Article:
Morris L. Goodman: First Jewish Councilman of Los Angeles and a Founder of Anaheim

Morris L. Goodman

Values Codes I – E – L – P


“Morris L. Goodman exhibited many of the characteristics of the Jewish immigrants who came to the American West in the 19th Century.  He quickly learned the language, acquired merchandising skills and became a naturalized citizen.  He transferred his patriotism into governmental service when called.  He was at home with both Jews and Christians.”

— Norton Stern & William M. Kramer


Morris L. Goodman was born in Baveria in 1819.


Along the Way . . . 

Morris Goodman, first Jewish councilman of Los Angeles

Morris Goodman became a U.S. Citizen in Cincinnati in 1843.

From there, he moved to New York for a short spell before coming to Los Angeles in 1849 to become a dry goods merchant.

In the first American Census of 1850, Morris L. Goodman was one of the eight Jews in Los Angeles, all living and merchandising in Bell’s Row at the corner of Aliso and Los Angeles Streets.

He learned Spanish rapidly in order to do business with most locals.

His partners in his store were two other pioneer Jews from Germany, Joseph Plumer and Philip Michael

The following year Goodman was running the store by himself.

Goodman also invested in Los Angeles properties in those early days.

He owned five lots on Spring Street and on Broadway.

He was a partner in a property investment company, Rimpau, Fritze & Co.

In 1872, Morris L. Goodman led a group of German immigrants, which included Theodore Rimpau, to settle a new town to be called Anaheim, in an area that would eventually become known as Orange County.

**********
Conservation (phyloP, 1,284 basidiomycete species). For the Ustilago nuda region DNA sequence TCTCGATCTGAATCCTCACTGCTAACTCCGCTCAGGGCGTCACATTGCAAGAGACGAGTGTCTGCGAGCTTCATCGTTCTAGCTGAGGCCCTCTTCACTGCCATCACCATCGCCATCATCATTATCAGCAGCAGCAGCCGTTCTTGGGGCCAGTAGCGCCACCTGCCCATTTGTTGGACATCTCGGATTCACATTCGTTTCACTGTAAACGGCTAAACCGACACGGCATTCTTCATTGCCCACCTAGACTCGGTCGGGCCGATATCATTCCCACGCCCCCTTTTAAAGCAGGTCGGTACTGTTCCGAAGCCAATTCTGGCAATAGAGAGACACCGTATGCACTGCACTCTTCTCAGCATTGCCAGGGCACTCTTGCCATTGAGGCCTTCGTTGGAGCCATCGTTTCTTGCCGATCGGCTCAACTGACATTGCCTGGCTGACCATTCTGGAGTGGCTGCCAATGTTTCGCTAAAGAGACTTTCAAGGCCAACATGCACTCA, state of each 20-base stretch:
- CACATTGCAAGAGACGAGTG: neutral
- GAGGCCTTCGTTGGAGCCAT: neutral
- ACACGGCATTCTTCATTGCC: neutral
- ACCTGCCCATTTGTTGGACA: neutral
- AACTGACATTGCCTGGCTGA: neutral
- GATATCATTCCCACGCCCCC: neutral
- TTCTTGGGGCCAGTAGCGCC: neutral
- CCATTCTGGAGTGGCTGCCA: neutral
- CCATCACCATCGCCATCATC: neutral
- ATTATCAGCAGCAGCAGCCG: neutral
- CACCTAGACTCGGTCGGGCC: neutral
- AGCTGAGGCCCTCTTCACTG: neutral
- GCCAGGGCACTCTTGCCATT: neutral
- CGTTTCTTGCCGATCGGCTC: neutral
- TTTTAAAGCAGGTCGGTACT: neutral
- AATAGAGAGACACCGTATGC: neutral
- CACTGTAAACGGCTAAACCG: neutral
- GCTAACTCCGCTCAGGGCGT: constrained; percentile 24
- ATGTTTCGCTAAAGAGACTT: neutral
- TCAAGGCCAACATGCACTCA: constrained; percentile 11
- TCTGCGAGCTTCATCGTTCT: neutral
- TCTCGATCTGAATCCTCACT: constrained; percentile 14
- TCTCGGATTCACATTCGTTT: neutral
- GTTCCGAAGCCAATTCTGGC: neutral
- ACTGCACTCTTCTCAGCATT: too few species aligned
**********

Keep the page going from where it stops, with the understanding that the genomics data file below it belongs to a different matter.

Morris Goodman later moved to La Ballona Valley, today known as Culver City and Palms.

There, he became a ranchero instead of a businessman, as listed in the U.S. Census.



When the first Common Council of Los Angeles was sworn in during 1850, Morris L. Goodman was one of the first seven citizens to serve.

This early Council set up the first city school and the police department. Goodman lead both committees.

In 1856, he was appointed U.S. Deputy Marshallas well as a member of the County Grand Jury.

With the founding of the Los Angeles Board of Supervisors in 1860, two of the five Supervisors were Jewish, Morris L. Goodman and Julius Morris.

In 1858, Morris L. Goodman was chosen as Chairman of the Los Angeles Delegation to the District Convention of the Democratic Party.



In 1853, Goodman was a Charter Member of the Masonic Lodge #42 of Los Angeles.

He had become a Mason during his stay in New York.

in 1855, Goodman organized and became the first President of Los AngelesLodge #35 of the International Order of Odd Fellows.


Goodman & Rimpau

Morris L. Goodwin briefly left California in 1871 to seek his fortune in Arizona, but returned to California in 1872, where he set up a dry goods and clothing store in Anaheim.

He joined together with his old business associate, Theodore Rimpau to create Goodman & Rimpau.

Goodman & Rimpau Buisiness Card

Goodman & Rimpau business card

First they advertised their merchandise as: “the best and most carefully selected stock ever brought to Anaheim.”

A short while later their ads read: “Goodman & Rimpau are selling off their stock of goods at ruinous rates.”

Then, simply: “Everything new and beautiful in the dry and fancy goods line.”

Goodman was the senior partner and a gifted buyer.

He would travel to San Francisco in the spring and autumn to buy merchandise for the coming season.

Morris Goodman retired in 1886 and died in 1888.


  • William M. Kramer and Norton B. Stern, “Morris L. Goodman: Los Angeles’ First ‘American’ Councilman – 1850,” Western States Jewish History 34/3&4.